The Derby trolleybus system opened on 10 January 1932 and it gradually replaced the Derby tramway network. The trolleybus system was opened just a year after London United Tramways, although nearby Nottingham had started using trolleybuses five years before. The trolleybuses operated by Derby Corporation led to the last Derby tram being eventually withdrawn from regular routes at the end of June with a special last journey on 2 July 1934.
By the standards of the various, now defunct, trolleybus systems in the United Kingdom, the Derby system was a medium-sized one, with a total of 11 routes, and a maximum fleet of 73 trolleybuses. The system was much cheaper to run than motorbuses but the end was signaled when proposed extensions to the network were blocked by protest to the additional poles and cabling that would be required. The system was closed on 9 September 1967.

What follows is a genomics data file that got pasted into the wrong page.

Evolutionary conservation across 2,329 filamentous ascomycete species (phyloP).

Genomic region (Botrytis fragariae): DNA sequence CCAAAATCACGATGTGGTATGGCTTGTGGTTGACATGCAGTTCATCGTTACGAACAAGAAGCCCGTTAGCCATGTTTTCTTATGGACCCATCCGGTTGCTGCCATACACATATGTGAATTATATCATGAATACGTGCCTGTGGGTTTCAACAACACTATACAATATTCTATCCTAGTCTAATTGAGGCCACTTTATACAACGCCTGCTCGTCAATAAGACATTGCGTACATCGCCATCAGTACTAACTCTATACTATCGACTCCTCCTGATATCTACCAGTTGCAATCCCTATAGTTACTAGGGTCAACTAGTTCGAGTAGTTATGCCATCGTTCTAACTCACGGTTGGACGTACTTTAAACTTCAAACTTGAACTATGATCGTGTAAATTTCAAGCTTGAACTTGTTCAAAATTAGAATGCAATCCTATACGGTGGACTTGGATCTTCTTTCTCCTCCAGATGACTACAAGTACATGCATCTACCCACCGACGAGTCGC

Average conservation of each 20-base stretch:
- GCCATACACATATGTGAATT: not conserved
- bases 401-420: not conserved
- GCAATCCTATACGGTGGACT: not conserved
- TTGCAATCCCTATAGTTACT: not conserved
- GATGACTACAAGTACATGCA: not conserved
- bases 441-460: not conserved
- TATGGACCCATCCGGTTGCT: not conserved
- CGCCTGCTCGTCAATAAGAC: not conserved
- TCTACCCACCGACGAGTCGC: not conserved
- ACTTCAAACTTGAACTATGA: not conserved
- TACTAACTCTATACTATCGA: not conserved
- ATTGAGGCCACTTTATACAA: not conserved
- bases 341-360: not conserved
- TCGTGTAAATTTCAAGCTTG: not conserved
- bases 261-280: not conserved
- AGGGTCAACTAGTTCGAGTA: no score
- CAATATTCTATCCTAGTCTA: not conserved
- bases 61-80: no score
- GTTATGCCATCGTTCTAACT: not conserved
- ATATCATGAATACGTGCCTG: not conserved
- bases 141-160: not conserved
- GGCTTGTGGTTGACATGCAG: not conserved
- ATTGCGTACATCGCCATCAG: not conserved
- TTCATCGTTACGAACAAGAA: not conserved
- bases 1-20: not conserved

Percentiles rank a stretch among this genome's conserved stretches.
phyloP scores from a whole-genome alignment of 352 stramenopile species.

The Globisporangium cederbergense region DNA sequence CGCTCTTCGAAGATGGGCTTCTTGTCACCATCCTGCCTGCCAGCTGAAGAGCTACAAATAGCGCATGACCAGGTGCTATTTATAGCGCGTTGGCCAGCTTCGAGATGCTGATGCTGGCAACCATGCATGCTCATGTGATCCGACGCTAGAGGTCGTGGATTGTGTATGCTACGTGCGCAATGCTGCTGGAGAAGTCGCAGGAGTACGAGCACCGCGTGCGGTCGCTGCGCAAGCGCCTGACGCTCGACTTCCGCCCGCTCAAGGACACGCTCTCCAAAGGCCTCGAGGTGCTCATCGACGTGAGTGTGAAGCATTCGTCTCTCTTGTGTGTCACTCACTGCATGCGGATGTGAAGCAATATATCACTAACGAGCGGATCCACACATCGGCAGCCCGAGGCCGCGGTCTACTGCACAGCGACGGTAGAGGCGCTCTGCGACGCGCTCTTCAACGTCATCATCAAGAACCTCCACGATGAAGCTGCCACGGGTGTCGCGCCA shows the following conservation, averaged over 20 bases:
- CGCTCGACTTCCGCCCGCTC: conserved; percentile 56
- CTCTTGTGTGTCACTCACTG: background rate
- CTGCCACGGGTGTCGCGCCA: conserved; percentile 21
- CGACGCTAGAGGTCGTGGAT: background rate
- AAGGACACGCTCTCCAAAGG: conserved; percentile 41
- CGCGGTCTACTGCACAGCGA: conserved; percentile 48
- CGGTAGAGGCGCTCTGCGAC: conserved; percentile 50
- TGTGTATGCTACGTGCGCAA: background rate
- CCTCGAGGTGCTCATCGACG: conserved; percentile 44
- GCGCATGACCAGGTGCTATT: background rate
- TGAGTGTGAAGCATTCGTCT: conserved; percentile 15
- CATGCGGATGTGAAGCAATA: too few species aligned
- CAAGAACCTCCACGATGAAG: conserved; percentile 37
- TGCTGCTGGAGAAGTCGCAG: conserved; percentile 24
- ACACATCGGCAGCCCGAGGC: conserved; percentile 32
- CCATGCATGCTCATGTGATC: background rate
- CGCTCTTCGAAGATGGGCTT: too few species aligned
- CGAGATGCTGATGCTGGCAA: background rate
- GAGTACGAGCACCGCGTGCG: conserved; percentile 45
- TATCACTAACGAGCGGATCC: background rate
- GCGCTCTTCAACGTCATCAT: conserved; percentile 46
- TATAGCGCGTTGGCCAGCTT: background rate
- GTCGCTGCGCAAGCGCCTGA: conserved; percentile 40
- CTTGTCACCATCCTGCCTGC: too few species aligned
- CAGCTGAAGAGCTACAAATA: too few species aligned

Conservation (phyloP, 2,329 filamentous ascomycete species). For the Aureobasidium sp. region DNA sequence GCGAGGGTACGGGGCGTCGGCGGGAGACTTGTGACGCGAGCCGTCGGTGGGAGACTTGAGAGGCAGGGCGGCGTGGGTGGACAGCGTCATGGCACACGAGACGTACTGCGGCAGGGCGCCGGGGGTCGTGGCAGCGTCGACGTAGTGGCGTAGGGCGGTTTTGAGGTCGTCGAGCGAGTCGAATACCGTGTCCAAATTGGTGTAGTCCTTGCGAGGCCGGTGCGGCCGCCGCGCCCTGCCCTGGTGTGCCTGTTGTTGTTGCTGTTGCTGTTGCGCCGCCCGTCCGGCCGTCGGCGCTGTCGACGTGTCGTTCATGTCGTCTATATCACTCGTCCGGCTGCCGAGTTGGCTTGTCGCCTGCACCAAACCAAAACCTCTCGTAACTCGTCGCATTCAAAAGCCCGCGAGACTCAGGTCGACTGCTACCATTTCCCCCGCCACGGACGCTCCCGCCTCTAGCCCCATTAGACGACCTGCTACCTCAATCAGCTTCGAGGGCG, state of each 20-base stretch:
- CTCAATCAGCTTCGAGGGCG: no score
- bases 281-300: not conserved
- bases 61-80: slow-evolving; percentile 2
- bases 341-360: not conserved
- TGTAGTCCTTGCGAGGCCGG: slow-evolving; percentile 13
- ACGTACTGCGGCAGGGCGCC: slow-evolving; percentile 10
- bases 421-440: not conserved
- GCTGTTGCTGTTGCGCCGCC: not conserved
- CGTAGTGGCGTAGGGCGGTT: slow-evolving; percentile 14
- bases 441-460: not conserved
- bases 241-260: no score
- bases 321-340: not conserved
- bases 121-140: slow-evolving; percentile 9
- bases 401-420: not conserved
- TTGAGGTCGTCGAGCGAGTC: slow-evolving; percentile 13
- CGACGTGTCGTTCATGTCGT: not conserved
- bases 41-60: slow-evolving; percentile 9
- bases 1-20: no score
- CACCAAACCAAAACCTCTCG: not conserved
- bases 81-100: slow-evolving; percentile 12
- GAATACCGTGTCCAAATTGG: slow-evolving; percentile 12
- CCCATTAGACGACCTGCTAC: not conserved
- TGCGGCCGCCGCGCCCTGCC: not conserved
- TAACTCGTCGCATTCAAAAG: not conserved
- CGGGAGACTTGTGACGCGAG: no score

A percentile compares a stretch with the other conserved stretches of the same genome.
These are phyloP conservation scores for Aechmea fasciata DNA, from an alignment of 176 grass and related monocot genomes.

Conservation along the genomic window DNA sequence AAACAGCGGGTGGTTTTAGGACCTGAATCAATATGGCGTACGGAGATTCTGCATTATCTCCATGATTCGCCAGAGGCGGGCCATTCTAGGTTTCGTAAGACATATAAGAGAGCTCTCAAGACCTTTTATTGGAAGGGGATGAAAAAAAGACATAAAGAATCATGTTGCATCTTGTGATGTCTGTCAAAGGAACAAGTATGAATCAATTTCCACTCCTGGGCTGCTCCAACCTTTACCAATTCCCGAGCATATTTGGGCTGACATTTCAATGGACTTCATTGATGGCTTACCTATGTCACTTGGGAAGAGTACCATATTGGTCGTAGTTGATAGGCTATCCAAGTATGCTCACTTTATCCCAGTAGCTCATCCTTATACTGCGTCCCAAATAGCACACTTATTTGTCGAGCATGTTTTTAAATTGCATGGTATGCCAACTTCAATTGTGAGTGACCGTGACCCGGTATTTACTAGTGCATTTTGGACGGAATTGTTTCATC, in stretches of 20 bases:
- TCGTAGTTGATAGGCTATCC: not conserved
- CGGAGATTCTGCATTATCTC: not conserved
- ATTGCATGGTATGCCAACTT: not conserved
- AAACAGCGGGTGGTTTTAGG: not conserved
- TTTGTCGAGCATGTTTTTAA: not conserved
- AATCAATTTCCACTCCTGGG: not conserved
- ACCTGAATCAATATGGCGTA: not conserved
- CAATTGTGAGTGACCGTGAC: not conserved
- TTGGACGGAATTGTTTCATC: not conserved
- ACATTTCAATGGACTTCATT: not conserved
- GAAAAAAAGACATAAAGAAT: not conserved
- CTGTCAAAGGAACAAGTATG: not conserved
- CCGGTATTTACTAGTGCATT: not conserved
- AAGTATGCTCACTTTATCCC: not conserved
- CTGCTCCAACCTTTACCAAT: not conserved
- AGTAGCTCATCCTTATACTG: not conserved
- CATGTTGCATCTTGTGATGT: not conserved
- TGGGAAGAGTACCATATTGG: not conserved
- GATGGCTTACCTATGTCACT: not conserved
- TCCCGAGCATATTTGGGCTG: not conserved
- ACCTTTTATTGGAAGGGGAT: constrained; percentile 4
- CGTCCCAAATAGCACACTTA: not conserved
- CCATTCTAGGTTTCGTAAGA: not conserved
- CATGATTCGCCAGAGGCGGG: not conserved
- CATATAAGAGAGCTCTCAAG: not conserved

There were,, over the years, 165 Derby trolleybuses passing through the fleet although this figure includes six that were second-hand. Five of the former Derby system trolleybuses are now preserved. 172 is at the Trolleybus Museum at Sandtoft. A second one, 175 is kept at the Trolleybus Museum's off site Westgate store in Belton, nearby. A third is based (but privately owned) at the East Anglia Transport Museum, Carlton Colville, Suffolk and runs regularly. The other two are privately owned and stored at unknown locations in the U.K.
Some electrical work needs to be undertaken on 172, and its 'austerity' bodywork requires a repaint. Other than that the vehicle is relatively serviceable. It was in regular service at the Museum until 2018, when a breakdown of resistance insulation meant it had to be taken out of service.